AN Accra human rights high court has ordered the immediate release of Charles Antwi, who was convicted for unlawful possession of firearms on the grounds, that his conviction was “irremediably flawed”.
The court also ordered the state to cause Antwi to be medically examined at the Accra Psychiatric Hospital with immediate effect.
“I hereby order for his release to the Accra Psychiatric Hospital to be examined medically,” said Justice Ken. A. Okwabi, when he set aside the judgement of the circuit court.
The directive came barely a month after a circuit court in Accra found Antwi guilty of the said offence, and convicted him to 10 years imprisonment.
Following his conviction, the Attorney-General’s Department and a private legal practitioner and human rights lawyer, Mr. Francis Xazier Sosu, filed separate appeals asking the court to review the judgement.
Although both the A-G and Mr. Sosu were against the conviction of Antwi, they held varying positions as to how the review should be done.
While the A-G, was asking for a re-trial by way of appeal, Mr. Sosu wanted the court to quash the verdict through a certiorari.
The human rights lawyer also prayed the court to invoke its supervisory jurisdiction to cause Antwi to mental health treatment under the Mental Health Tribunal or the supervision of the court in accordance with Article 34 of the 1992 Constitution.
Mrs. Evelyn Keelson, a principal state attorney earlier argued that granting the certiorari application meant the beginning of the entire process.
She said an appeal was pending at the Appeals Court and they had been asked to make their submissions this month.
Upholding Mr. Sosu’s relief, Justice Okwabi, held that the appeal procedure being sought for by the state was not before him.
Besides, he averred that Antwi’s human rights was breached because he was not in the right frame of mind at the time he pleaded guilty.
“The law is that you enter a plea of not guilty when an accused changed his plea,” Justice Okwabi said.
He noted that the trial judge committed an error for sentencing Antwi to 10 years instead of the five years and 500 penalty units as prescribed under the criminal law.
He said the circuit court erred when it failed to sanction three basic principles of the criminal procedure which required the court to order the convict to be examined medically, subpoenae the medical doctor and take supplementary evidence.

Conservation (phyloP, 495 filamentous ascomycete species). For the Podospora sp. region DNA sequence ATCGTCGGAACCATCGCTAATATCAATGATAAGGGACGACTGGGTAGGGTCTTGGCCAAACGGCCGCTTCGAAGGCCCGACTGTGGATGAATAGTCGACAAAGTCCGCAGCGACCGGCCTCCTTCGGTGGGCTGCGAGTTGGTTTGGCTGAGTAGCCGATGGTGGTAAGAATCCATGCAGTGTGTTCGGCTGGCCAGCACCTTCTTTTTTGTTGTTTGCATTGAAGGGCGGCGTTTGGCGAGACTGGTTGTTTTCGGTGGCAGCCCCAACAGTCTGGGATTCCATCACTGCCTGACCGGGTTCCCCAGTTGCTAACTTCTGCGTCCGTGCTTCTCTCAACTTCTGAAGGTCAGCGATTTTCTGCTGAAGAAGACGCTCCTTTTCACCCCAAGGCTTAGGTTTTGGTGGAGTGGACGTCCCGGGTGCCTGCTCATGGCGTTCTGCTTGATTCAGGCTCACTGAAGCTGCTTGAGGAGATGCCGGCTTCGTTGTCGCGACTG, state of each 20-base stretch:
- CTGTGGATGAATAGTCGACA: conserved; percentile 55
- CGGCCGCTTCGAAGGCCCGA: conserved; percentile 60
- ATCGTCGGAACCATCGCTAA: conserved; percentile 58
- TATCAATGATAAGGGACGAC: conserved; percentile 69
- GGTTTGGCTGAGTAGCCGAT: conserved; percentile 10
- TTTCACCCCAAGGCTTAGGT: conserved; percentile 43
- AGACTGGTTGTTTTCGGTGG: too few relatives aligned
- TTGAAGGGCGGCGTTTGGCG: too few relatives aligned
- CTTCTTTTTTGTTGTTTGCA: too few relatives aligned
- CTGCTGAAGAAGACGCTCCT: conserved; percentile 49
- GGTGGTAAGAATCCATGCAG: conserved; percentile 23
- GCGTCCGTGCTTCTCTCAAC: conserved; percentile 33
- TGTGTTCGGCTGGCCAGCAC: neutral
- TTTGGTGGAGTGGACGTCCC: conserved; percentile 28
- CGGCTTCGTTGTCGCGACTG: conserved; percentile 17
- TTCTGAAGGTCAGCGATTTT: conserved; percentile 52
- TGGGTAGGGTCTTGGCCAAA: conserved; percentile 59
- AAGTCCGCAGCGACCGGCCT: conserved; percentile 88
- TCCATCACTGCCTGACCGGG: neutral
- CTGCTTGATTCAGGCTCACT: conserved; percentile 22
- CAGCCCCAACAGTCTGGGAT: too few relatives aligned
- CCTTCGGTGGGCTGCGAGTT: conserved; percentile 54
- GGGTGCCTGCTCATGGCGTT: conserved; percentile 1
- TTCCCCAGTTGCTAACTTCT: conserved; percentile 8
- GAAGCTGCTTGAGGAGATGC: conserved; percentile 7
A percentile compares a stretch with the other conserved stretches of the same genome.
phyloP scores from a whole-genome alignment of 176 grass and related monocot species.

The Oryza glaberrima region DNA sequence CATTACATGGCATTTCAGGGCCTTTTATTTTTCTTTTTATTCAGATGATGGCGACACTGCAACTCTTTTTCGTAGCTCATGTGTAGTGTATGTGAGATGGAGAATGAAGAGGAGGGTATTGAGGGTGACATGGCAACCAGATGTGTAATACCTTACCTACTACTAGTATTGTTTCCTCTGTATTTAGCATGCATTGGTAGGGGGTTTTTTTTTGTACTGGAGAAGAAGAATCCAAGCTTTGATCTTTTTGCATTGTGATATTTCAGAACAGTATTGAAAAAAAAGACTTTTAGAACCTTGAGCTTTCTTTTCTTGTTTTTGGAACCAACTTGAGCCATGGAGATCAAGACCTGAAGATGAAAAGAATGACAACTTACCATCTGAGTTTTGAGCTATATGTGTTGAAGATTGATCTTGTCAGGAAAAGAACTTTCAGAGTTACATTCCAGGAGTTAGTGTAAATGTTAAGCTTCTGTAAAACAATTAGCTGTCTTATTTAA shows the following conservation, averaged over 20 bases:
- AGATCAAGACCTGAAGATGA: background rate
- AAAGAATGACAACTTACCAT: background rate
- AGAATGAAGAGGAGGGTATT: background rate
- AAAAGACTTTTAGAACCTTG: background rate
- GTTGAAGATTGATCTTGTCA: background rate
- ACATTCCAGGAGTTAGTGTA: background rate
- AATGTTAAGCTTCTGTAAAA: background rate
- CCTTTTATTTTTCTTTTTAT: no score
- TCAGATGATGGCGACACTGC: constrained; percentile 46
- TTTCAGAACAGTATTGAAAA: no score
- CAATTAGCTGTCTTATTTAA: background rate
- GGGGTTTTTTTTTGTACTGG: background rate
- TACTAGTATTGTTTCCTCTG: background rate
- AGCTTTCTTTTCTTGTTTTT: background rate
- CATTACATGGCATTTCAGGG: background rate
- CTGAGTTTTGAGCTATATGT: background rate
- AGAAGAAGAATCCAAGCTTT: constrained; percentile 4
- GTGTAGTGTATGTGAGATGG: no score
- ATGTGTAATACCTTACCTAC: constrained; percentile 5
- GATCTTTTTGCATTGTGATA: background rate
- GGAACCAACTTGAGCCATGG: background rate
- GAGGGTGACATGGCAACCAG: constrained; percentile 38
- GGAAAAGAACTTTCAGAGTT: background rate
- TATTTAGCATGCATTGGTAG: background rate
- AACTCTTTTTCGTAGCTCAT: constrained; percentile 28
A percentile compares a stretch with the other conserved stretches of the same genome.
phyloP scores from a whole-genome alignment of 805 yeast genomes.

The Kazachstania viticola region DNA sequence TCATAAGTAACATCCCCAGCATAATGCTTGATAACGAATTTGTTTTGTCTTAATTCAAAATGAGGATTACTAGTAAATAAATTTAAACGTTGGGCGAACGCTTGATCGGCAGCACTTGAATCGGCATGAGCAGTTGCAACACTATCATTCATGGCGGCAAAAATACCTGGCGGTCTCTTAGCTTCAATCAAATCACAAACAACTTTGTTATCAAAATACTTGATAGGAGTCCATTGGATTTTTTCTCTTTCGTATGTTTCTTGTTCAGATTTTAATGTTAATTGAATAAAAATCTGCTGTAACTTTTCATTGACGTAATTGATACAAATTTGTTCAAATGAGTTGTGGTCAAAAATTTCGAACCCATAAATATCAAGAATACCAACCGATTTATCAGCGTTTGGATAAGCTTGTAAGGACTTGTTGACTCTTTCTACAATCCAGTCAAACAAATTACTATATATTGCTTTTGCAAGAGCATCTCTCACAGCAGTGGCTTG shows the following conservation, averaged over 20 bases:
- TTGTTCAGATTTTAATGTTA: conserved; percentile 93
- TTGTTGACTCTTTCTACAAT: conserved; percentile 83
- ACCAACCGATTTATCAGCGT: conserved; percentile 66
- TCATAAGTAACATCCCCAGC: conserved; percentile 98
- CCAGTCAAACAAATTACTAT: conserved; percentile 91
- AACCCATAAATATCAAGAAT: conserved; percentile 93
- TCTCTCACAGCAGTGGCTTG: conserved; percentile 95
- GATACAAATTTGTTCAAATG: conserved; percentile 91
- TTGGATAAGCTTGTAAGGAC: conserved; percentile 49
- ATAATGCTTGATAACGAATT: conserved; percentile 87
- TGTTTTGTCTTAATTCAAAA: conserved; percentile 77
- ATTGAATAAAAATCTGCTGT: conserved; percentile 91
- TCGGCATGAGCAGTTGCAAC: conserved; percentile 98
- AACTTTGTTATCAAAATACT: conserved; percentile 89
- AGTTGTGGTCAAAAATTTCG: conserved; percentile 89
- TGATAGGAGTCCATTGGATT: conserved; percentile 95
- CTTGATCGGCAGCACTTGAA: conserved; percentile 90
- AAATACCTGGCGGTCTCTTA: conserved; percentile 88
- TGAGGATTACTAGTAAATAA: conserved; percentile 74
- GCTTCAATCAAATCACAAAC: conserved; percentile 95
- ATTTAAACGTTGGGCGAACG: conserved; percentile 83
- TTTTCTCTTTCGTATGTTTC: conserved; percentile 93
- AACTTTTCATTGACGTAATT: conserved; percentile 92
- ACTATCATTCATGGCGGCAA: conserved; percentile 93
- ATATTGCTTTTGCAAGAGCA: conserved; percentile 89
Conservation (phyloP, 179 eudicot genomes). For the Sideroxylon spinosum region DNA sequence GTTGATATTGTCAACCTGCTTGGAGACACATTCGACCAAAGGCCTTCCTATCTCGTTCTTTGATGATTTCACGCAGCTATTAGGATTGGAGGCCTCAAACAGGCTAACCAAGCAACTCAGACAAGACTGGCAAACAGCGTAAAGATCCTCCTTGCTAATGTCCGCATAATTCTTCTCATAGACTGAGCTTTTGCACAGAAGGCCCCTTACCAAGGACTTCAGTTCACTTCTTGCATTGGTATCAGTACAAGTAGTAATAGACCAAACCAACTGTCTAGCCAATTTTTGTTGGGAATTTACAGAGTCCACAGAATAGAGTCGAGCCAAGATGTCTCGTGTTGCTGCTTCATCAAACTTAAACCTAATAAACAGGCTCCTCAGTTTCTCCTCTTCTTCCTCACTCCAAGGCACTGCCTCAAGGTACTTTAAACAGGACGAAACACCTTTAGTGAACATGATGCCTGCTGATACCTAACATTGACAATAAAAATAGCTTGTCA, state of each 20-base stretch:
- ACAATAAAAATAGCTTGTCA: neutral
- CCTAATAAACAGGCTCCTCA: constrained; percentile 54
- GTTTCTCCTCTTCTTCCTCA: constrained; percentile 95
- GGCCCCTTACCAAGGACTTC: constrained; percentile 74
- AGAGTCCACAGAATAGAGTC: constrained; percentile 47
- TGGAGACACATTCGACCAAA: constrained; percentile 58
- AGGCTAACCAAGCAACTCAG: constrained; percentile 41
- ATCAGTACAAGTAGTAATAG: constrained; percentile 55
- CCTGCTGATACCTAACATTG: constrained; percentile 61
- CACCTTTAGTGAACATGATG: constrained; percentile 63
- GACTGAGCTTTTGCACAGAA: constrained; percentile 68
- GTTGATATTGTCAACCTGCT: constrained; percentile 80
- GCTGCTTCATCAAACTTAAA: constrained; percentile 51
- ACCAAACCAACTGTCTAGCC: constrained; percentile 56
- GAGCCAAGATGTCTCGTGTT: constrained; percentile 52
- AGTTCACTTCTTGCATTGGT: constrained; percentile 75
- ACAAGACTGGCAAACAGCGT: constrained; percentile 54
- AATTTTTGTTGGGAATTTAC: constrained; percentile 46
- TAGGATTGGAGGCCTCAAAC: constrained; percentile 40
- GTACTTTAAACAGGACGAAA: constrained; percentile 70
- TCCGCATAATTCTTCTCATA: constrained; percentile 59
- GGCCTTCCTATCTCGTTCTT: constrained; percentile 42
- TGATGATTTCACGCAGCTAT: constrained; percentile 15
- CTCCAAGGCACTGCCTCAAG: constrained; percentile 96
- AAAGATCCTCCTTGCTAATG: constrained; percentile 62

President of the Ghana Bar Association, Nene Amegatcher, hailed the judgement, describing it as a victory for democracy.
On July 26, 2015, Antwi, a native of Dadiesoaba, in the Brong-Ahafo Region, was seen fidgeting on a seat at the Ringway Assemblies of God Church at Osu, Accra, where the first family fellowships.
A member of the congregation alerted the security and when a search was conducted on him, a locally manufacture pistol with two rounds of ammunition was found on him.
Antwi was immediately arrested to assist in investigations.
In the course of the interrogation, he admitted ownership of the gun which he bought from a Burkinabe in Nkoranza in the Brong-Ahafo Region.
He was put before court two days later and handed a 10-year jail term after confessing that he had wanted to kill President John Mahama.
His conviction sparked criticisms of the presiding judge who came under baptism of fire in the media and other social media platforms, culminating in the appeal against his incarceration.
When asked his opinion on the ruling, Mr. Sosu said: “Although the state were at liberty to re-arrest Antwi and put him before court, he is now a free man.”
He explained that the entire proceedings of the circuit court had been quashed.
He said the court’s order for Antwi to be examined, medically, was “the starting point of every criminal investigation where culprits who are believed to be of unsound mind are subjected to”.
Asked whether he can be convicted for a higher offence, he said the prosecution ought to conduct its trial bearing in mind the mental condition of the accused.
He said the right thing to do was to confine Antwi in a medical facility if he was seen as a threat to himself and the society.
Mr. Sosu said he would press for the release of the convict, who was currently detained at the Bureau of National Investigations cells within three days.
By Malik Sullemana